Non-profits, while perhaps most suited to work with borrowers of seriously delinquent mortgages, face many challenges to independently purchase and resolve distressed mortgages. However, with strategic and financial partnerships, non-profits can overcome hurdles to participation in note sales.
AA popular and effective means of resolving large numbers of defaulted single family home loans has been through bulk sales. The note sale approach has been popular with FHFA (Freddie and Fannie) and with FHA. Each of these entities have slightly different methods for conducting bulk sales, but overall, the programs resemble each other more than they differ.
Since the inception of these programs, the housing advocacy community has expressed concerns that the methods employed by FHFA and FHA were damaging to families and neighborhoods in large part because the purchasers of defaulted loans were for-profit entities. The reasoning has been that the interests of for-profit purchasers was fundamentally adverse to the best interest of families and neighborhoods. The remedy that the housing advocacy community proposed was to sell or give non-performing loans to local non-profit organizations, who they posited were better able to address community needs than the typical for-profit purchasers.
Both FHFA and FHA responded to the demand for increased involvement of non-profit organizations by altering parts of their note sale programs and fostering the involvement of non-profit organizations by designating specific loan pools for non-profit bidders only, providing rolling applications for bidder qualifications as well as extending due diligence time frames for non-profit organizations. However, some of the factors that continue to inhibit participation of non-profit organizations in bulk note sales include:
Limited capital to use for purchasing loans;
Unable to meet timeline requirements of a typical bulk sale;
Limited portfolio management/disposition experience and limited experience working with loan servicers;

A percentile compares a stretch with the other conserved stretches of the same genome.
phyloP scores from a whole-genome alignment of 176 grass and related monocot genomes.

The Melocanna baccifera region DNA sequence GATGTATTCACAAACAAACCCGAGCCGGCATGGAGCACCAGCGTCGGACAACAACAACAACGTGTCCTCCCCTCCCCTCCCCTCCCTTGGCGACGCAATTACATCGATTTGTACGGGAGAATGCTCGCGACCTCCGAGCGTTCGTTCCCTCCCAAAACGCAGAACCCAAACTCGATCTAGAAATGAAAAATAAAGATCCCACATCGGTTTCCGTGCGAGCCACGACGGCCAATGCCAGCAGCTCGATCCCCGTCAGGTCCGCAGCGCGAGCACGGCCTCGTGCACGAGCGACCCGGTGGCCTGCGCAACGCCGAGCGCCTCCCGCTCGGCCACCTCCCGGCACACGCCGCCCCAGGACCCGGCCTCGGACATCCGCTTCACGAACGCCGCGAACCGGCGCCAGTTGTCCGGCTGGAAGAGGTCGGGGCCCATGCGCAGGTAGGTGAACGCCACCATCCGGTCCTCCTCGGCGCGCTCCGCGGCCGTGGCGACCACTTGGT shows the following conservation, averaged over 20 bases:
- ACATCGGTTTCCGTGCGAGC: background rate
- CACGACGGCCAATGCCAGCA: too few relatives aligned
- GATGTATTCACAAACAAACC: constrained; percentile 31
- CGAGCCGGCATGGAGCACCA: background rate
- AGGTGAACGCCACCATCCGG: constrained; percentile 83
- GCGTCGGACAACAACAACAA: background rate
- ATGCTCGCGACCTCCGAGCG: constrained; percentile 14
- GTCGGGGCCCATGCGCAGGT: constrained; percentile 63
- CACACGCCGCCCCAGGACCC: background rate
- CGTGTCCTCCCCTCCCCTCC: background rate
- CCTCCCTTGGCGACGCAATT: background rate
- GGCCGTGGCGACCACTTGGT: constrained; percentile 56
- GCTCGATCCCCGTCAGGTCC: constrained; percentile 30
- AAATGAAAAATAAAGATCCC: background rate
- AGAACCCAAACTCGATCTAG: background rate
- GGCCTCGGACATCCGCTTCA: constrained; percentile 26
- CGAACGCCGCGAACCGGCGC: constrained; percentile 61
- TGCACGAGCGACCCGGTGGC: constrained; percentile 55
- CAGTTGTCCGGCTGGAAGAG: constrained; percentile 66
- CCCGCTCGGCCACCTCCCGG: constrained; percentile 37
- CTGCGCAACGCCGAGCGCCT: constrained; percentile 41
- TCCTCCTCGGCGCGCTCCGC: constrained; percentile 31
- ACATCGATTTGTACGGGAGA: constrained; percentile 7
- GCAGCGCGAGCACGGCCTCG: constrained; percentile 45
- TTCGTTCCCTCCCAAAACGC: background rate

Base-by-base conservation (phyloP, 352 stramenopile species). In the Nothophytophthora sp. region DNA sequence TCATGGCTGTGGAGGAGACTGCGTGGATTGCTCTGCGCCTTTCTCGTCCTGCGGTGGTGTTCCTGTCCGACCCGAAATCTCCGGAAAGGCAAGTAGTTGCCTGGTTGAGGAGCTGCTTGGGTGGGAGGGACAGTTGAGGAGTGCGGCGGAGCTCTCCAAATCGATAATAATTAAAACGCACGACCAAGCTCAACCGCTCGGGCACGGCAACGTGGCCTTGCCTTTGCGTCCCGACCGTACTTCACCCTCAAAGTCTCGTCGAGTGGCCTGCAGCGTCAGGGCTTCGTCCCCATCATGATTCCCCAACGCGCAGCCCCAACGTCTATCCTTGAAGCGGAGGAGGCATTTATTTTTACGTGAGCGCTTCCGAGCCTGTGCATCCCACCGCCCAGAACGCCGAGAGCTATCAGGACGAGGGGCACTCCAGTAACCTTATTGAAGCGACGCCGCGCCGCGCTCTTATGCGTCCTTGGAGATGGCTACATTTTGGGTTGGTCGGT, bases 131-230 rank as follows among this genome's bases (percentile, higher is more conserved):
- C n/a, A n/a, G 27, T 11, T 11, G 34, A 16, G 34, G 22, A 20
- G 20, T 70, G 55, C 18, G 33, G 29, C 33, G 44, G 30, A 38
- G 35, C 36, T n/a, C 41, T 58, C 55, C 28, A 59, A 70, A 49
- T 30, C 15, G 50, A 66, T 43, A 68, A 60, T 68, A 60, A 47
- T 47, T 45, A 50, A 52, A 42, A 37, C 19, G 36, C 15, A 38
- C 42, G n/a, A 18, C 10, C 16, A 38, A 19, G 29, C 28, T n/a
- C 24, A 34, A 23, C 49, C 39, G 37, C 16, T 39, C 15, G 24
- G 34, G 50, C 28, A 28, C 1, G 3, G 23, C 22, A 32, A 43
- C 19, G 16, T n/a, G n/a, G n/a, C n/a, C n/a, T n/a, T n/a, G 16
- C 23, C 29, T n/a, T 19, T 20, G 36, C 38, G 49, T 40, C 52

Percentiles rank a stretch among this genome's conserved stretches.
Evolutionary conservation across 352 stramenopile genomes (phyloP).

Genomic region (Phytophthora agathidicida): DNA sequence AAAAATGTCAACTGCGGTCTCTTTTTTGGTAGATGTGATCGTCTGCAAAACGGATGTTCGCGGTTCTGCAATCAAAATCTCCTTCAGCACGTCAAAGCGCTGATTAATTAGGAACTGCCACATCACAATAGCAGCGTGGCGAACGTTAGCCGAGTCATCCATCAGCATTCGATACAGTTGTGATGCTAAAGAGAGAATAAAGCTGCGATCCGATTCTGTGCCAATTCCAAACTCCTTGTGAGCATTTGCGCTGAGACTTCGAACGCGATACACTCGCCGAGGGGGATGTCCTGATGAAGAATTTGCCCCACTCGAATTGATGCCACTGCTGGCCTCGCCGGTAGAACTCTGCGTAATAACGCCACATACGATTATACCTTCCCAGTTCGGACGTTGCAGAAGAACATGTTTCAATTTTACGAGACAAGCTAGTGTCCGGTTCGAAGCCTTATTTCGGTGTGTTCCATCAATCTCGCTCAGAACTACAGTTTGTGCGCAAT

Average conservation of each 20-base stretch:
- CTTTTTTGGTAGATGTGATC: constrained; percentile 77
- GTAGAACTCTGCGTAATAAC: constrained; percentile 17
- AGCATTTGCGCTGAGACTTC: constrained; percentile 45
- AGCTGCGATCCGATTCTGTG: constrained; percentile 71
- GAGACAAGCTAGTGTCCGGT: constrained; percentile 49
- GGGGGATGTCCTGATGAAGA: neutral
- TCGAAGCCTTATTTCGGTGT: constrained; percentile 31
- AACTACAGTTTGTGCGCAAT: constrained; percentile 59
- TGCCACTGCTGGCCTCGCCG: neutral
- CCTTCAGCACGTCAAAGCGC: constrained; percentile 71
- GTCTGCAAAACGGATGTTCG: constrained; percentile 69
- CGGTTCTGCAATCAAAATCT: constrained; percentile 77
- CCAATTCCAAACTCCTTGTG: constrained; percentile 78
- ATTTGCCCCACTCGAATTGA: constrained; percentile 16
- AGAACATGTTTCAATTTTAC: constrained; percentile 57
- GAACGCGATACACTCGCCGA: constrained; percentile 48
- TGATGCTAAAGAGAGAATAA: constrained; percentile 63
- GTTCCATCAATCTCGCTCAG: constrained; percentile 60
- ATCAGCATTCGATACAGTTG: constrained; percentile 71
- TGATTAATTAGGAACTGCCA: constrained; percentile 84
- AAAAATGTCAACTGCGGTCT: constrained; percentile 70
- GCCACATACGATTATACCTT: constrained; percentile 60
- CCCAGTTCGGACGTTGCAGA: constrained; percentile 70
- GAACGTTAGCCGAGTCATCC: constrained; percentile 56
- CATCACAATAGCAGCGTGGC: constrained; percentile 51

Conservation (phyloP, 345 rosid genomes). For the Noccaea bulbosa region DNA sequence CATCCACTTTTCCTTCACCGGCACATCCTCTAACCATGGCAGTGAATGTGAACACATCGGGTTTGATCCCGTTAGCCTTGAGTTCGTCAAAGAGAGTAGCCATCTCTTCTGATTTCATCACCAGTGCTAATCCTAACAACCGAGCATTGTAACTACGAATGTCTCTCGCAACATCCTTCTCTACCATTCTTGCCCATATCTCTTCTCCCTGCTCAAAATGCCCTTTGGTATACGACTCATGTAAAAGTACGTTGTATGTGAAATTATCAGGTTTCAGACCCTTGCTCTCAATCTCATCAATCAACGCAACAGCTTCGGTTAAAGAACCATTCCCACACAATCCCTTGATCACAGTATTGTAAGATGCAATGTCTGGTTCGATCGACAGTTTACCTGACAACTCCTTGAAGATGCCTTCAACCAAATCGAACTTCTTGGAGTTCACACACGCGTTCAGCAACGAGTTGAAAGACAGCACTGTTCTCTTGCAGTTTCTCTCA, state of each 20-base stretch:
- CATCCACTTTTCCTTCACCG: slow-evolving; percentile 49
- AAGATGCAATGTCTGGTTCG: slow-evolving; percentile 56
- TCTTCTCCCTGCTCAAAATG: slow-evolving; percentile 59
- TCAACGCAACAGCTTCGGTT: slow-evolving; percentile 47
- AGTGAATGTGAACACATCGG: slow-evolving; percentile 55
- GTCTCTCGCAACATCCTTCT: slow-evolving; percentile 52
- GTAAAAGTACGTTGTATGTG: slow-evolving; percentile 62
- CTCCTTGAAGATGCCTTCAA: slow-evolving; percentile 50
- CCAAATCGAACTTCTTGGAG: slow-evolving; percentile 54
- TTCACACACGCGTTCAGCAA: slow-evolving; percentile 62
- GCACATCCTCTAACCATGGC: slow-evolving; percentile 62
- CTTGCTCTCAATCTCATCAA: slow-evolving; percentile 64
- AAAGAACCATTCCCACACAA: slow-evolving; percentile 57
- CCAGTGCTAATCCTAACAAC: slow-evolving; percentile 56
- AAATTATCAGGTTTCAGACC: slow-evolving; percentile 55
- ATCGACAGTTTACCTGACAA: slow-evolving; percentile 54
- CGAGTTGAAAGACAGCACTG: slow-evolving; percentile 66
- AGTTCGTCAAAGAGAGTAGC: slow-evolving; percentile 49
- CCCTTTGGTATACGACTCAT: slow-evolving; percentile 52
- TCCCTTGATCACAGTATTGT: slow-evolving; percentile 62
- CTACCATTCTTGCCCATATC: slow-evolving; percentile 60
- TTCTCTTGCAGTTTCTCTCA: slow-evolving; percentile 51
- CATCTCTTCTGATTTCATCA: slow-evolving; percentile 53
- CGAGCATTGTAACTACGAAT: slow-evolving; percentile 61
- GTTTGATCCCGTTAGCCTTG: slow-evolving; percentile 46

Diseconomies of scale, i.e., too few notes in the geographic area that is the focus of the local non-profit organization.
Through strategic and financial partnerships, non-profit organizations can be better positioned to purchase and resolve distressed mortgages. In 2016, the Urban Institute wrote in an evaluation of the HUD DASP program that they “question whether nonprofits have or can quickly build the capacity to service a significantly larger portion of the HUD portfolio—especially if they are not working in partnership with for-profit investors who have the capacity to service loans on a large scale.” Additionally, non-profits may be more suited to participate in a direct sale, rather than a typical bulk sale to ensure geographic concentration and to ease competition.
An example of a successful non-profit partnership that works to resolve REO properties is the Neighborhood Community Stabilization Trust (NCST) Neighborhood Stabilization Initiative (NSI). The NSI was jointly developed by the Federal Housing Finance Agency (FHFA) and Fannie Mae and Freddie Mac to stabilize neighborhoods hardest hit by the housing downturn and reduce the inventory of real estate owned (REO) properties held by Fannie Mae and Freddie Mac.
NCST was selected as the national nonprofit partner due to its unique blend of policy expertise and on-the-ground experience working with local affordable housing and community development organizations (community buyers) and local government to eliminate the blight caused by vacant and foreclosed properties and severely delinquent mortgages in distressed communities. NCST collaborates with local financial institutions and real estate professionals to focus on identifying and implementing solutions that promote neighborhood stabilization. Acting as an intermediary between financial institutions, community organizations, real estate professionals, homeowners and prospective home purchasers, NCST has developed a significant record of success. NSI began as a pilot program in Detroit, Michigan and was expanded to Cook County, Illinois. Now the program is in 18 strategic markets that continue to have large concentrations of distressed and low-value REO inventory. NCST/NSI has gained significant traction in resolving REO properties and preventing neighborhood destabilization that results from vacancy and blight.
Another successful example is the unique alliance between the City of New York and several non-profit organizations who came together last year under the Community Restoration Program to purchase two dozen distressed mortgages in a direct sale from HUD. The funds for this program were provided through Goldman Sachs and its $5 billion toxic mortgage settlement, which included $1.8 billion marked for consumer relief and a payout of $190 million to the state of New York. MHANY, a HUD approved counseling agency is part of this alliance, and provides housing counselors to work with delinquent borrowers.
Such alliances of public-private partnership offer a promising model that other non-profit organizations could replicate to gain traction and make significant impacts in preventing foreclosures.